ADAPTIVE TRAINING IN WEB-BASED SERVICES
, C. De Castro2
1LEPIDA Networking and Beyond, Spa (ITALY)
2IEIIT-CNR, National Research Council of Italy (ITALY)
The wide penetration of ICTs in our lives creates a problem of competences: while, in the past, these services were used by inner circles of trained people, who also mediated between clients and machines, the situation has now changed.
The worldwide diffusion of the Internet has led to a multitude of web-based services at everyone’s disposal, undergoing continuous updates and advances.
Almost every field is involved: public administration, increasingly computerized industries, tourism, etc.; being untrained would mean to be cut off from the world. Appropriate training and refresh courses must thus be carried out, with high expenses that often neither privates nor companies can afford.
Many courses available are too introductory or too advanced, while they should be tailored to different users’ needs and expertise. In addition, users can be clients, employees or technicians, each category requiring a distinct training: clients must be shown the steps for performing a task; employees must learn new functionalities; technicians must face new advanced features and exceptions. Moreover, the expertise of individuals varies, so training should be tailored to single users.
The considered approach tries to fulfil the above requirements, divides users into the groups mentioned, and proposes off-line self-training sessions, integrated in the application and based on adaptive testing. This method adapts the difficulty of questions to previous learner’s responses, acquiring precise information about current ability, and can thus allow a dynamic tailoring of both learning and assessment phases to individuals.
In adaptive training, while the user tests the service functionalities, his or her choices produce personalized events, such as specific tests. The event series is strictly related to the user, his or her choices and proficiency.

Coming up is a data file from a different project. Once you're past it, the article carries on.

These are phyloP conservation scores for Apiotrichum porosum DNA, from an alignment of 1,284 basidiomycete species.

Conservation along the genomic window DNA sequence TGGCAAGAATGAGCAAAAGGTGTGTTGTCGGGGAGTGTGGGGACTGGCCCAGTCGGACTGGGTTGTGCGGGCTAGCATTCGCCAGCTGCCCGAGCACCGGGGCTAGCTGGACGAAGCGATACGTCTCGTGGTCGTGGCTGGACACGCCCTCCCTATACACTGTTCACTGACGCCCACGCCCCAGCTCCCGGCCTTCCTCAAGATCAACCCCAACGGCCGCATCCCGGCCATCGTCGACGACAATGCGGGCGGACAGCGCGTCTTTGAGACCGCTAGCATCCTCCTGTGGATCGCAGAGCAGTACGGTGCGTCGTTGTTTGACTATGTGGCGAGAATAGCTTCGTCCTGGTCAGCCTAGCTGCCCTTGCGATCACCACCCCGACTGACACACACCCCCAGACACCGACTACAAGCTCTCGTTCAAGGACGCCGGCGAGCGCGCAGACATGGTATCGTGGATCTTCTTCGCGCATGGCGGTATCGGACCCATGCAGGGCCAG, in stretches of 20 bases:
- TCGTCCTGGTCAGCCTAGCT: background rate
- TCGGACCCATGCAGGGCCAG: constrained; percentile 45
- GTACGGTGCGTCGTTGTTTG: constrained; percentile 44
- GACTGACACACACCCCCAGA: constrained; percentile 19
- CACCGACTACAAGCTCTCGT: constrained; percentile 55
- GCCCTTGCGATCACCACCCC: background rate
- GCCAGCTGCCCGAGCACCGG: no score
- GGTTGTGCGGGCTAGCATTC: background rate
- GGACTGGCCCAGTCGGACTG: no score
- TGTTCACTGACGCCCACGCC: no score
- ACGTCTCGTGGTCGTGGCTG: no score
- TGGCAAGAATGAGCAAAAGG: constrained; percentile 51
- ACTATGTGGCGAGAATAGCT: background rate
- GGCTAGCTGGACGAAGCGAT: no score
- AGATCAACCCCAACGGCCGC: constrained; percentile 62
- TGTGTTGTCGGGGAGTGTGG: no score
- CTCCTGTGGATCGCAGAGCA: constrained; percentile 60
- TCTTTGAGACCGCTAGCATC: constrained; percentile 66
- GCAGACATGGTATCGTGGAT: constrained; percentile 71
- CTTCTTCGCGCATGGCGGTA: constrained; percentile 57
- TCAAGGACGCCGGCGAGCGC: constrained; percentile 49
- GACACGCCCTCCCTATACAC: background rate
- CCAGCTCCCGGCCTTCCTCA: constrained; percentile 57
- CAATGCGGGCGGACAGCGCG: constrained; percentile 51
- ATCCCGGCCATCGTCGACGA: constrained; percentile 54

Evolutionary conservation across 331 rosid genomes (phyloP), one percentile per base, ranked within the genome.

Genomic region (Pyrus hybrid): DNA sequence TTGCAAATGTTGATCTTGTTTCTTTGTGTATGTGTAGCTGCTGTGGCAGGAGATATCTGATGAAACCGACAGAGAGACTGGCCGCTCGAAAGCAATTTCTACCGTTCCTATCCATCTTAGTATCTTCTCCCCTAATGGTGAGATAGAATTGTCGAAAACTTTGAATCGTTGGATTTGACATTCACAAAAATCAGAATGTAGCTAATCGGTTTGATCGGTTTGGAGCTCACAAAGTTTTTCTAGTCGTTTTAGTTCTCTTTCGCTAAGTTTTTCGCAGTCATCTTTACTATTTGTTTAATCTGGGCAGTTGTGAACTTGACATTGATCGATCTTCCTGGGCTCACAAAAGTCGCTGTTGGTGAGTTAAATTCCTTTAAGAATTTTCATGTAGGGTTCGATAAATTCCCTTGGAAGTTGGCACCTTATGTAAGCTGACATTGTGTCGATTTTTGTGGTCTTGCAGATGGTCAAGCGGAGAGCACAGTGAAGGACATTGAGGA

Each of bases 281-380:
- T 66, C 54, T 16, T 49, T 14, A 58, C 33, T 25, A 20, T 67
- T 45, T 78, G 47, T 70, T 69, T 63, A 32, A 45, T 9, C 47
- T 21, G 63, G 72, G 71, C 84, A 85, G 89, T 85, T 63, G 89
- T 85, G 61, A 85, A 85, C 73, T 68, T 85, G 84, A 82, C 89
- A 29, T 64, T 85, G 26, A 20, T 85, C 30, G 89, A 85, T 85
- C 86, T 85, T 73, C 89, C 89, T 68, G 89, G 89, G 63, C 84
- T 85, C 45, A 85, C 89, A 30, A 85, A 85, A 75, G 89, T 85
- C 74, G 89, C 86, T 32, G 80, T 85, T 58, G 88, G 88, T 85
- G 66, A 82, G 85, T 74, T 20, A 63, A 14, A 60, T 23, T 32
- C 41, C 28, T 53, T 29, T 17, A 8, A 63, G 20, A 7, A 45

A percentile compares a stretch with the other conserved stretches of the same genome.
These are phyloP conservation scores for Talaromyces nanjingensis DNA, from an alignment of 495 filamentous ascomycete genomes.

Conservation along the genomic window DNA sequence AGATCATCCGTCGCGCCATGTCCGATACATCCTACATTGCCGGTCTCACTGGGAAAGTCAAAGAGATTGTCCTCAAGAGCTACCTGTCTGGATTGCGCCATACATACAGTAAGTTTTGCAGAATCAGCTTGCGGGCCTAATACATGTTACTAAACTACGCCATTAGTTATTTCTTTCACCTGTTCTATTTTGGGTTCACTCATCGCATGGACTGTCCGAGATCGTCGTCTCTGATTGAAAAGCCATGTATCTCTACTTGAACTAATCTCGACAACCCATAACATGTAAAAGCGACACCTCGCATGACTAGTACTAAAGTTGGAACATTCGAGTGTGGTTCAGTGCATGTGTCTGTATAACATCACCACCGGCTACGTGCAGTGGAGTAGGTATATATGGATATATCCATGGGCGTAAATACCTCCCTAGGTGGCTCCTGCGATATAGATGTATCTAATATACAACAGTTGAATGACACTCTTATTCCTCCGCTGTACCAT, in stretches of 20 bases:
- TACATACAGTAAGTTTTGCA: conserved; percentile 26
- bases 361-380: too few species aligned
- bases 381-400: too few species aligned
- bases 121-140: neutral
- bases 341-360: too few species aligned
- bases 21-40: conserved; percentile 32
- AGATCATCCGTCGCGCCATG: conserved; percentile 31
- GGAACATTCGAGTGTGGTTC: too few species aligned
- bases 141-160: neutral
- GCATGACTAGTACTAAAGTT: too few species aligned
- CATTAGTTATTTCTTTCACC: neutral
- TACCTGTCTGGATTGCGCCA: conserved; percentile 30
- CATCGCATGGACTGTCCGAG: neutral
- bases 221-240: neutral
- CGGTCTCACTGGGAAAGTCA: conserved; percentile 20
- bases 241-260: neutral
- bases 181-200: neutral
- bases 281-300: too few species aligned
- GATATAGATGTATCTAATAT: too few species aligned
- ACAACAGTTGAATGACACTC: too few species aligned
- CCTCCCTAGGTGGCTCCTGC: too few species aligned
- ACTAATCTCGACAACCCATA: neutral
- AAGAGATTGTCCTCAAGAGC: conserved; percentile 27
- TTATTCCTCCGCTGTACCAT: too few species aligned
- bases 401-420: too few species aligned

Users are supposed to acquire an adequate autonomy, so as to face the real service properly. Note that the system can acquire plenty of information about how users react to the service, such as clients’ mistakes or requests. This information can be reused to give employees further training about possible difficulties, or suggest technicians more performing updates to the client’s interface, further improvements or new functionalities.
From the economic viewpoint, the initial product, including adaptive training, would cost more, but could be widely repaid by a higher grade of computerized training. In addition, concerning the staff, a personalized training is highly efficacious and can be repeated when the personal knowledge level increases. New workers, moreover, have immediately at disposal ad-hoc training and can enter the production cycle more quickly and effectively. As for clients, they can depend less on the operators’ remote help, with the well-known delays and misunderstandings. Remote help, in fact, could also be improved, by preparing operators better and improving FAQ answers lists according to testing phases.
Moreover, several commercial products undergo frequent updates and enhancements and training courses should thus be continuous. If adaptive training were adopted, new modules would contain update material, that could be easily included in previous releases, with great saving for both producers and users.
In this way, finally, the approach to service design and development itself would acquire a further integrated phase, i.e. web-based personalized training.